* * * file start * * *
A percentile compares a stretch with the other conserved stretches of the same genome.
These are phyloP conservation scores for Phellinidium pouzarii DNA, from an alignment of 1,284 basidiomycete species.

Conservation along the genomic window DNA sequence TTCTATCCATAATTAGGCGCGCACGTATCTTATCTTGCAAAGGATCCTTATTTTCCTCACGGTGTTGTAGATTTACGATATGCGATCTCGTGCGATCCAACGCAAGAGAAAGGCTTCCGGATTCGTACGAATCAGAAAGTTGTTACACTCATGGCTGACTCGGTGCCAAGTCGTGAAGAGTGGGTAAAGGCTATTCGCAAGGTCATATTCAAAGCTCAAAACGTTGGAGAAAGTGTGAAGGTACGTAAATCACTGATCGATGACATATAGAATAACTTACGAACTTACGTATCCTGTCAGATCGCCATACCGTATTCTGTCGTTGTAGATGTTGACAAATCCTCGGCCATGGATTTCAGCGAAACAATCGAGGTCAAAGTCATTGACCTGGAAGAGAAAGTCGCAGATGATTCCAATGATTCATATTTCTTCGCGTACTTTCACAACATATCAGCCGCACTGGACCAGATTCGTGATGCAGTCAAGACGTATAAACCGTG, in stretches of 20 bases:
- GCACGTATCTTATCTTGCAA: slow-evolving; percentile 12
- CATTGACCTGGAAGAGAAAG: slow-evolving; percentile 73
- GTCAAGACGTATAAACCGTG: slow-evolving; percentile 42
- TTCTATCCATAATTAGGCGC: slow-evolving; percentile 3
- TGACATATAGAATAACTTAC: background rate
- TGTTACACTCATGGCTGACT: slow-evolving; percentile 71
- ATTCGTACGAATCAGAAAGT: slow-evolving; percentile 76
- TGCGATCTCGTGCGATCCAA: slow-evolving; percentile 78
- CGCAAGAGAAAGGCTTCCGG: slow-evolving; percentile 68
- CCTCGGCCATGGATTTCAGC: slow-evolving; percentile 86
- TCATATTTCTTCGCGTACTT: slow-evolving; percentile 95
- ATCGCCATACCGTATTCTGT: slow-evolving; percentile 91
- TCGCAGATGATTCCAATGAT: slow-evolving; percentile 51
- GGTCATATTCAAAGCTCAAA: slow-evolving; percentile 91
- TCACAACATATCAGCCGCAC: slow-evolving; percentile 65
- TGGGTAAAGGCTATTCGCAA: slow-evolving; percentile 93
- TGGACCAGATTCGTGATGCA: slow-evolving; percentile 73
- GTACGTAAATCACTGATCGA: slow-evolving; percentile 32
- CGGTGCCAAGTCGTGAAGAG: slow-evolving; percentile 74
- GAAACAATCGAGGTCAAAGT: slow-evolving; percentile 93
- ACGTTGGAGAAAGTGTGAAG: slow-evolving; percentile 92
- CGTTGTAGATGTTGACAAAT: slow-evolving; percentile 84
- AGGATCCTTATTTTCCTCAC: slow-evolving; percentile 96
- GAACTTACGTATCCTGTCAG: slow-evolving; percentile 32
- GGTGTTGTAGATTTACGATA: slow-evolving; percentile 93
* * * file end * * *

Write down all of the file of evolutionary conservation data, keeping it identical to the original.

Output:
A percentile compares a stretch with the other conserved stretches of the same genome.
These are phyloP conservation scores for Phellinidium pouzarii DNA, from an alignment of 1,284 basidiomycete species.

Conservation along the genomic window DNA sequence TTCTATCCATAATTAGGCGCGCACGTATCTTATCTTGCAAAGGATCCTTATTTTCCTCACGGTGTTGTAGATTTACGATATGCGATCTCGTGCGATCCAACGCAAGAGAAAGGCTTCCGGATTCGTACGAATCAGAAAGTTGTTACACTCATGGCTGACTCGGTGCCAAGTCGTGAAGAGTGGGTAAAGGCTATTCGCAAGGTCATATTCAAAGCTCAAAACGTTGGAGAAAGTGTGAAGGTACGTAAATCACTGATCGATGACATATAGAATAACTTACGAACTTACGTATCCTGTCAGATCGCCATACCGTATTCTGTCGTTGTAGATGTTGACAAATCCTCGGCCATGGATTTCAGCGAAACAATCGAGGTCAAAGTCATTGACCTGGAAGAGAAAGTCGCAGATGATTCCAATGATTCATATTTCTTCGCGTACTTTCACAACATATCAGCCGCACTGGACCAGATTCGTGATGCAGTCAAGACGTATAAACCGTG, in stretches of 20 bases:
- GCACGTATCTTATCTTGCAA: slow-evolving; percentile 12
- CATTGACCTGGAAGAGAAAG: slow-evolving; percentile 73
- GTCAAGACGTATAAACCGTG: slow-evolving; percentile 42
- TTCTATCCATAATTAGGCGC: slow-evolving; percentile 3
- TGACATATAGAATAACTTAC: background rate
- TGTTACACTCATGGCTGACT: slow-evolving; percentile 71
- ATTCGTACGAATCAGAAAGT: slow-evolving; percentile 76
- TGCGATCTCGTGCGATCCAA: slow-evolving; percentile 78
- CGCAAGAGAAAGGCTTCCGG: slow-evolving; percentile 68
- CCTCGGCCATGGATTTCAGC: slow-evolving; percentile 86
- TCATATTTCTTCGCGTACTT: slow-evolving; percentile 95
- ATCGCCATACCGTATTCTGT: slow-evolving; percentile 91
- TCGCAGATGATTCCAATGAT: slow-evolving; percentile 51
- GGTCATATTCAAAGCTCAAA: slow-evolving; percentile 91
- TCACAACATATCAGCCGCAC: slow-evolving; percentile 65
- TGGGTAAAGGCTATTCGCAA: slow-evolving; percentile 93
- TGGACCAGATTCGTGATGCA: slow-evolving; percentile 73
- GTACGTAAATCACTGATCGA: slow-evolving; percentile 32
- CGGTGCCAAGTCGTGAAGAG: slow-evolving; percentile 74
- GAAACAATCGAGGTCAAAGT: slow-evolving; percentile 93
- ACGTTGGAGAAAGTGTGAAG: slow-evolving; percentile 92
- CGTTGTAGATGTTGACAAAT: slow-evolving; percentile 84
- AGGATCCTTATTTTCCTCAC: slow-evolving; percentile 96
- GAACTTACGTATCCTGTCAG: slow-evolving; percentile 32
- GGTGTTGTAGATTTACGATA: slow-evolving; percentile 93